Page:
Personal pronouns in English

The following pronouns make a group of personal pronouns:

  • Singular
  • my
  • your
  • his
  • her
  • its
  • Plural
  • our
  • your
  • their


All personal pronouns are used both in the singular and in the plural. The meaning of the first person plural pronoun we differs from the meaning of any plural noun, as e.g. girls denotes 'more than one girl'. The pronoun we donetes 'I and one or more others'.
We may either exlude the person spoken to:
Are we (Tom and I) satisfied? (i.e. '1st and 3rd person')
Are we (you and I) well-dressed? (i.e. '1st and 2nd person').


For the third person singular we distiguish three genders: masculine (h2), feminine (she), and neuter (it). The same goes for both possessive and reflexive pronouns.


Personal pronouns distinguish three cases: subjective (I), objective (me), and genitive (my, mine):

Subjective case Objective case Genitive case
I me my, mine
you you your, yours
he him his, his
she her her, hers
it it it, its
we us our, ours
you you your, yours
they them their, theirs


Personal pronouns function as substitutes of co-referential nouns in neighbouring clauses:
When Tom fell ill, he had to stay one month at home.
or When he fell ill, Tom had to stay one month at home.


The subjective case is used in the following:
a. As subjects of a verb:
I want to buy a new car.
She will never get promoted

b. As subjective complements (i.e. complements of the verb to be): It is I
It was she who broke the window.

c. When there is a feeling that it is a real active subject of the sentence:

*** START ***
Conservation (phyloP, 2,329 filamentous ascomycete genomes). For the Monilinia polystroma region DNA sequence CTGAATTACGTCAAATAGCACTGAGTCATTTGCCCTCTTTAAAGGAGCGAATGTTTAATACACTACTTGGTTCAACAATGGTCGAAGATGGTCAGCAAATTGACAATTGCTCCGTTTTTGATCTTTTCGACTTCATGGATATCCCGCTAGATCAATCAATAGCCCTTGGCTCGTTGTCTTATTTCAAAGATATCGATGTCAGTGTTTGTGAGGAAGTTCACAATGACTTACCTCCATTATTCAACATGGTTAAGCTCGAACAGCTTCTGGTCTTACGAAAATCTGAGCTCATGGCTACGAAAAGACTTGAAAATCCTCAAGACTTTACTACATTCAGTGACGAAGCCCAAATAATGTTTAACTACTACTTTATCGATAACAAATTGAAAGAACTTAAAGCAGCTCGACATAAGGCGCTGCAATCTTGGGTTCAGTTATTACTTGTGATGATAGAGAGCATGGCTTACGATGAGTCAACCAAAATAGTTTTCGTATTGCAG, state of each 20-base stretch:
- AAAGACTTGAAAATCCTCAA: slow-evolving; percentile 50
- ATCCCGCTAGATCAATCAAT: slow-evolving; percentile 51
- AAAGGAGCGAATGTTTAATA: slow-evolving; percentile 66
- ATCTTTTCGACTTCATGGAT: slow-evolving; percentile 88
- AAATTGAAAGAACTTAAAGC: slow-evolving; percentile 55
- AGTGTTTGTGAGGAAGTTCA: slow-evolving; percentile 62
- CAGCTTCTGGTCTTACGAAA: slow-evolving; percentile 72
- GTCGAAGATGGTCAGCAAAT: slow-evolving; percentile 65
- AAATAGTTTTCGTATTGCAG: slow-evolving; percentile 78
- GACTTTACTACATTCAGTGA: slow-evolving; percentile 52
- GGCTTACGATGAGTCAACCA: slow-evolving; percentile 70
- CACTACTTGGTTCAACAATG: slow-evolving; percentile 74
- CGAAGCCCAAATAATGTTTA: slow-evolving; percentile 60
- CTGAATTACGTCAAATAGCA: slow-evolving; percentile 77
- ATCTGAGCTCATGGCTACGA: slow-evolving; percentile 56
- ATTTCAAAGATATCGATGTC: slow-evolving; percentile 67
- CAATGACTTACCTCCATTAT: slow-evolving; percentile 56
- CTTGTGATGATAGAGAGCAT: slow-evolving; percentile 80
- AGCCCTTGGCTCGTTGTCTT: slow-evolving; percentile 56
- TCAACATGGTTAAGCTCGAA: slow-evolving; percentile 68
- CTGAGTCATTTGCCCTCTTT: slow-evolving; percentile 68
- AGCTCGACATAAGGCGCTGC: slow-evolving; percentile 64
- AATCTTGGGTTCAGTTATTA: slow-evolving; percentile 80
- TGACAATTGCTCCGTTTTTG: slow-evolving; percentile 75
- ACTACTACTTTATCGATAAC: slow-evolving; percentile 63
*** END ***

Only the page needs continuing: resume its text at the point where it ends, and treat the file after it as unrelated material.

Let us make a deal, you and I.
Why don't we go to the cinema, I and she?

d. After as and then (conjunctions):
I study as hard as he (does).
I earn more than he (does).

e. After such as if the verb to be can be supplied:
I don't like such people as he ( = he is).
There is a variation if a preposition is used:
I don't want to sell my car to such a man as he/him.

f. In written language after but and except (conjunctions): All but he escaped.
There was no one except I who bought a rabbit.

The objective case
The objective case is preferred in the following:
a) As direct objects: e.g. I like him.
I don't intend to meet her.
b) As prepositional complements:
Yesterday, I spoke to them for at least an hour.
I don't want to go out with him.

c. As subjective complements (it is chiefly used in informal language):
It was him who broke the vase.

d. As subjects of sentences without a verb functioning a predicate:
Who failed the driving test? Me.
Who broke the window? Him.

e. After as and than (prepositions): I work as hard as him.
I earn more than her.

In spoken langauge after as and than:
He is taller than us.
She is more beautiful than them.

In written language after as and than if they are used with all and both
He is stronger than us all
She is smarter than them both.

After but, except
Everybody has read this book except me.
Everybody went to the gym but him.

The pronoun it

The pronoun it is used in the following cases:
1. As a substitute for things, animals or persons:
Where did you find this CD? I found it in the Internet.
What a nice cat! I guess it is yours.
How old is this child? It is four years old.
Who is it? It is Tom.

2. In expressions of time, distance, weather, etc.:
It is six o'clock.
How far is it to London? It is about 600 miles.
It is raining today.

3. As a substitute of an infinitive or an infinitival phrase at the beginning a sentence:
instead of:
To learn a foreign language is necessary nowadays.
we say:
It is necessary to learn a foreign language nowadays.

4. As a substitute of a clause at the beginning of a sentence:
e.g. instead of:
That he will swim across the river is certain. we say:
It is certain that he will swim across the river.

5. As a substitute of an -ing clause:
Do you like shopping? No, I hate it.
I don't enjoy reading detective stories. Tom, on the other hand, enjoys it.

6. As a subject of impersonal verbs:
It appears that you were right.
It seems that he will never come again.